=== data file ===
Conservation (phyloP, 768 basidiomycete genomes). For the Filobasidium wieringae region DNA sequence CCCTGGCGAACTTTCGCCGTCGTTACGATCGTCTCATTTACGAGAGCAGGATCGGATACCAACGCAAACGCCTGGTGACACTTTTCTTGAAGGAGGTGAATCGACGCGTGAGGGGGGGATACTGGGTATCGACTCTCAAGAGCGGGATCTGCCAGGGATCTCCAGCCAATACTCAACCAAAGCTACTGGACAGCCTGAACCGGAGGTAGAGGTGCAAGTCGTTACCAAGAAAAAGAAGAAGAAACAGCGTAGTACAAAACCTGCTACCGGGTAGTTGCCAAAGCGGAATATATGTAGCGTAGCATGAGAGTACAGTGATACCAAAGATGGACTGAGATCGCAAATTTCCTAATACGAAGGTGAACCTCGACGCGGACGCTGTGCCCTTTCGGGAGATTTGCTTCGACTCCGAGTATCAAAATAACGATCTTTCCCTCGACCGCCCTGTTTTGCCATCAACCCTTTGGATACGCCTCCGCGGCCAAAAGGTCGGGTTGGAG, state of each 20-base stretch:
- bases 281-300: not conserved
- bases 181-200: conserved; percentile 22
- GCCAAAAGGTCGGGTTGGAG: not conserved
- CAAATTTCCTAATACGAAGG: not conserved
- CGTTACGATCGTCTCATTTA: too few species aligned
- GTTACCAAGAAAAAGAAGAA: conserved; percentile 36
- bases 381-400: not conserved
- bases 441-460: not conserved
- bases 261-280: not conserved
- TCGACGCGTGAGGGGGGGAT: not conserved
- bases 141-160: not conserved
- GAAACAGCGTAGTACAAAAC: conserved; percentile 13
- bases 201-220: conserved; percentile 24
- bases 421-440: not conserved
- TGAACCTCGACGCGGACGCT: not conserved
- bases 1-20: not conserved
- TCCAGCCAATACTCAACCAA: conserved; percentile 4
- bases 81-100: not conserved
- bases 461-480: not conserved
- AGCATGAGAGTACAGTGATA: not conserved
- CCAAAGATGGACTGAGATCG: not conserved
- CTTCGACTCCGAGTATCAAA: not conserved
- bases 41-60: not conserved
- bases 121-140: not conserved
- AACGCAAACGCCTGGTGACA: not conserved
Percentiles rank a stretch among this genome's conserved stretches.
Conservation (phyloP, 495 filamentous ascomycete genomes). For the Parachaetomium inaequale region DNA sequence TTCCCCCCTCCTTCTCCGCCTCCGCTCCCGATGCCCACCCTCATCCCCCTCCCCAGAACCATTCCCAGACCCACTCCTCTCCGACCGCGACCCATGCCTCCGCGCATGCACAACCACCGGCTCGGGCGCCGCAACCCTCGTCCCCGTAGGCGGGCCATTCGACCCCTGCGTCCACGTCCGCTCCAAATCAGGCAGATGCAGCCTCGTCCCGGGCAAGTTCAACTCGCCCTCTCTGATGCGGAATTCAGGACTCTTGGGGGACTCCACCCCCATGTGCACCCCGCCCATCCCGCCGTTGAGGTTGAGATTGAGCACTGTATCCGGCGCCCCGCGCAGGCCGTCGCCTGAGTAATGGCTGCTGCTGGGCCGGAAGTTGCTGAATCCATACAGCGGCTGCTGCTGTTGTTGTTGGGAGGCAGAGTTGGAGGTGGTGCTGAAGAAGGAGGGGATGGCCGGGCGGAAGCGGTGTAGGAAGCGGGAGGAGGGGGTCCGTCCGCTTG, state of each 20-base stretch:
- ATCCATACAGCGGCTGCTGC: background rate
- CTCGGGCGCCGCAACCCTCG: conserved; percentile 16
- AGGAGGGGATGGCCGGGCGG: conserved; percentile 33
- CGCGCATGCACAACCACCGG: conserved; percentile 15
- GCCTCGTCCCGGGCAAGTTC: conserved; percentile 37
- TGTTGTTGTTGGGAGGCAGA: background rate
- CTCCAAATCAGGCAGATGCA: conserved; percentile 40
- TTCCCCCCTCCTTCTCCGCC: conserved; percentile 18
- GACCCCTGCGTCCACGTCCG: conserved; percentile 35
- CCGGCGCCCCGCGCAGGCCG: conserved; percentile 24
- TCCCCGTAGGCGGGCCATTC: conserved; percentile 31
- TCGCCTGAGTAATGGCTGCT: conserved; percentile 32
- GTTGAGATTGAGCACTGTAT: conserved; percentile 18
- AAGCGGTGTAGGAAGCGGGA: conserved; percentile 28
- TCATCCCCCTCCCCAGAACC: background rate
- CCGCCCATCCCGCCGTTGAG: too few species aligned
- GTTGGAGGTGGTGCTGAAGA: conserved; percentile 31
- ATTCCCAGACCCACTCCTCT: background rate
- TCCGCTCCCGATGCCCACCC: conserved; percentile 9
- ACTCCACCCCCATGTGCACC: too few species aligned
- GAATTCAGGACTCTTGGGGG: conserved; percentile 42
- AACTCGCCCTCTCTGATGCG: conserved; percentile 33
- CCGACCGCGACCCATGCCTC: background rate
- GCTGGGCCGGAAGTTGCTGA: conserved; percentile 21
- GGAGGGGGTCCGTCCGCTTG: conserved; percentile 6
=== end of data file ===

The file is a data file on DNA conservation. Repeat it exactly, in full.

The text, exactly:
Conservation (phyloP, 768 basidiomycete genomes). For the Filobasidium wieringae region DNA sequence CCCTGGCGAACTTTCGCCGTCGTTACGATCGTCTCATTTACGAGAGCAGGATCGGATACCAACGCAAACGCCTGGTGACACTTTTCTTGAAGGAGGTGAATCGACGCGTGAGGGGGGGATACTGGGTATCGACTCTCAAGAGCGGGATCTGCCAGGGATCTCCAGCCAATACTCAACCAAAGCTACTGGACAGCCTGAACCGGAGGTAGAGGTGCAAGTCGTTACCAAGAAAAAGAAGAAGAAACAGCGTAGTACAAAACCTGCTACCGGGTAGTTGCCAAAGCGGAATATATGTAGCGTAGCATGAGAGTACAGTGATACCAAAGATGGACTGAGATCGCAAATTTCCTAATACGAAGGTGAACCTCGACGCGGACGCTGTGCCCTTTCGGGAGATTTGCTTCGACTCCGAGTATCAAAATAACGATCTTTCCCTCGACCGCCCTGTTTTGCCATCAACCCTTTGGATACGCCTCCGCGGCCAAAAGGTCGGGTTGGAG, state of each 20-base stretch:
- bases 281-300: not conserved
- bases 181-200: conserved; percentile 22
- GCCAAAAGGTCGGGTTGGAG: not conserved
- CAAATTTCCTAATACGAAGG: not conserved
- CGTTACGATCGTCTCATTTA: too few species aligned
- GTTACCAAGAAAAAGAAGAA: conserved; percentile 36
- bases 381-400: not conserved
- bases 441-460: not conserved
- bases 261-280: not conserved
- TCGACGCGTGAGGGGGGGAT: not conserved
- bases 141-160: not conserved
- GAAACAGCGTAGTACAAAAC: conserved; percentile 13
- bases 201-220: conserved; percentile 24
- bases 421-440: not conserved
- TGAACCTCGACGCGGACGCT: not conserved
- bases 1-20: not conserved
- TCCAGCCAATACTCAACCAA: conserved; percentile 4
- bases 81-100: not conserved
- bases 461-480: not conserved
- AGCATGAGAGTACAGTGATA: not conserved
- CCAAAGATGGACTGAGATCG: not conserved
- CTTCGACTCCGAGTATCAAA: not conserved
- bases 41-60: not conserved
- bases 121-140: not conserved
- AACGCAAACGCCTGGTGACA: not conserved
Percentiles rank a stretch among this genome's conserved stretches.
Conservation (phyloP, 495 filamentous ascomycete genomes). For the Parachaetomium inaequale region DNA sequence TTCCCCCCTCCTTCTCCGCCTCCGCTCCCGATGCCCACCCTCATCCCCCTCCCCAGAACCATTCCCAGACCCACTCCTCTCCGACCGCGACCCATGCCTCCGCGCATGCACAACCACCGGCTCGGGCGCCGCAACCCTCGTCCCCGTAGGCGGGCCATTCGACCCCTGCGTCCACGTCCGCTCCAAATCAGGCAGATGCAGCCTCGTCCCGGGCAAGTTCAACTCGCCCTCTCTGATGCGGAATTCAGGACTCTTGGGGGACTCCACCCCCATGTGCACCCCGCCCATCCCGCCGTTGAGGTTGAGATTGAGCACTGTATCCGGCGCCCCGCGCAGGCCGTCGCCTGAGTAATGGCTGCTGCTGGGCCGGAAGTTGCTGAATCCATACAGCGGCTGCTGCTGTTGTTGTTGGGAGGCAGAGTTGGAGGTGGTGCTGAAGAAGGAGGGGATGGCCGGGCGGAAGCGGTGTAGGAAGCGGGAGGAGGGGGTCCGTCCGCTTG, state of each 20-base stretch:
- ATCCATACAGCGGCTGCTGC: background rate
- CTCGGGCGCCGCAACCCTCG: conserved; percentile 16
- AGGAGGGGATGGCCGGGCGG: conserved; percentile 33
- CGCGCATGCACAACCACCGG: conserved; percentile 15
- GCCTCGTCCCGGGCAAGTTC: conserved; percentile 37
- TGTTGTTGTTGGGAGGCAGA: background rate
- CTCCAAATCAGGCAGATGCA: conserved; percentile 40
- TTCCCCCCTCCTTCTCCGCC: conserved; percentile 18
- GACCCCTGCGTCCACGTCCG: conserved; percentile 35
- CCGGCGCCCCGCGCAGGCCG: conserved; percentile 24
- TCCCCGTAGGCGGGCCATTC: conserved; percentile 31
- TCGCCTGAGTAATGGCTGCT: conserved; percentile 32
- GTTGAGATTGAGCACTGTAT: conserved; percentile 18
- AAGCGGTGTAGGAAGCGGGA: conserved; percentile 28
- TCATCCCCCTCCCCAGAACC: background rate
- CCGCCCATCCCGCCGTTGAG: too few species aligned
- GTTGGAGGTGGTGCTGAAGA: conserved; percentile 31
- ATTCCCAGACCCACTCCTCT: background rate
- TCCGCTCCCGATGCCCACCC: conserved; percentile 9
- ACTCCACCCCCATGTGCACC: too few species aligned
- GAATTCAGGACTCTTGGGGG: conserved; percentile 42
- AACTCGCCCTCTCTGATGCG: conserved; percentile 33
- CCGACCGCGACCCATGCCTC: background rate
- GCTGGGCCGGAAGTTGCTGA: conserved; percentile 21
- GGAGGGGGTCCGTCCGCTTG: conserved; percentile 6